The next day, Hugo and Isabelle travel to Paris' great Film Academy Library with their pets, where they find a book with photos and biographical information about Méliès. Hugo, Isabelle, Yaarp, Slugger, Splodyhead, Slushy, Richter, and Sparky meet René Tabard (Michael Stuhlbarg), a film expert who venerates Méliès, and who, like most of the film world, assumes Méliès is dead, as he was never seen after World War I brought an abrupt halt to his career. René shows Hugo, Isabelle, Yaarp, Slugger, Splodyhead, Slushy, Richter, and Sparky the collection of rare Méliès memorabilia in his Library office. After Isabelle informs René that Méliès is alive and living in Paris, Hugo explains to him that Splodyhead is in trouble, as he accidentally killed his father while trying to rescue him, and shows him the automaton's drawing featuring the experiment. Upon seeing that drawing, René tells Hugo that he will help him find evidence so that he can prove that Splodyhead is innocent and not guilty. Isabelle explains to René how she became Splodyhead's lawyer, then invites him to reunite with Méliès. René becomes incredulous, then excited at the possibility of meeting the great man again.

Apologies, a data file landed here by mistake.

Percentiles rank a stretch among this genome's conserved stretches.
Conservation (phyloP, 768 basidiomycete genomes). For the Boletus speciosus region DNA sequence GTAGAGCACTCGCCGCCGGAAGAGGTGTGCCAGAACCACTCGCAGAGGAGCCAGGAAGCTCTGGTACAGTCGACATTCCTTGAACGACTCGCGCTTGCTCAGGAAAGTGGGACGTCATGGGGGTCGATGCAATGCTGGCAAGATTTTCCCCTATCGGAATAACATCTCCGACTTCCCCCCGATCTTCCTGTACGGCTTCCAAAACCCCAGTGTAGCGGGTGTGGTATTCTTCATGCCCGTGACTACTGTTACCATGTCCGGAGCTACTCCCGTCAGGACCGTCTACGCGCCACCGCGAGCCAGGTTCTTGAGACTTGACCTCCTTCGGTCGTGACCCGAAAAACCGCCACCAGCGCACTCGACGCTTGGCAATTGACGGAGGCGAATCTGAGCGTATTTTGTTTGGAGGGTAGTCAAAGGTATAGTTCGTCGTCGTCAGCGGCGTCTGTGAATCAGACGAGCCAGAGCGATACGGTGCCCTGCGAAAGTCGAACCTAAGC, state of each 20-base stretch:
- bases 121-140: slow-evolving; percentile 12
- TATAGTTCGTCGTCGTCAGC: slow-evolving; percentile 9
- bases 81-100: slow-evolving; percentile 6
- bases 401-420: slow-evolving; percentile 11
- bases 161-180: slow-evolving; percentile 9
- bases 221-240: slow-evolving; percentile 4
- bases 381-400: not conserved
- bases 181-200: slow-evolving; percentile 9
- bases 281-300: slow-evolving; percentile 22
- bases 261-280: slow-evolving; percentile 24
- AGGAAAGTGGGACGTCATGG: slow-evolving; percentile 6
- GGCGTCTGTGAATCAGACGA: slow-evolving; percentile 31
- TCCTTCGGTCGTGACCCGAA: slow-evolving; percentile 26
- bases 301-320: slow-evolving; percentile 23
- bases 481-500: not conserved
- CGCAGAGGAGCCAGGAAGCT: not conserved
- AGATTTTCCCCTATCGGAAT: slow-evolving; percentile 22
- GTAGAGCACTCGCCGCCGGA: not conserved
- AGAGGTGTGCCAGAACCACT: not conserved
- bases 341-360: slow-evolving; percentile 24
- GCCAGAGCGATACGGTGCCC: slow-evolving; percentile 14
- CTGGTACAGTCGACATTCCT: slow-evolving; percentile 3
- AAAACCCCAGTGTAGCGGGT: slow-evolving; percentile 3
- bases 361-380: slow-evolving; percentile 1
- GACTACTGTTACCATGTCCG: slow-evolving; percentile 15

Hugo and Isabelle take René to the Méliès home with their pets, where they encounter Méliès's wife, Jeanne (Helen McCrory), whom René immediately recognizes as the star of many of Méliès's films. Hugo is able to talk sense into Jeanne by showing her the automaton's drawing featuring Splodyhead, and René uses a small projector he brought along to show the group his copy of "A Trip to the Moon", which is revealed to be one of Méliès's surviving films. When Méliès finds the nine in his parlour (the tenth, Splodyhead, hid under the table), he is outraged, but Jeanne convinces him to cherish his glorious accomplishments rather than regretting his lost dream. As Splodyhead slowly starts to emerge from his hiding place, Méliès recounts his history as a film-maker and his bankruptcy during The Great War (World War I), finishing with the sad tale of a crime scene that occurred after donating his beloved automaton to a museum: it was ignored and destroyed in a fire that was caused by an experiment, whom he thought was the murderer. However, that experiment wasn't, and the only key that can support the experiment's innocence is his lost automaton.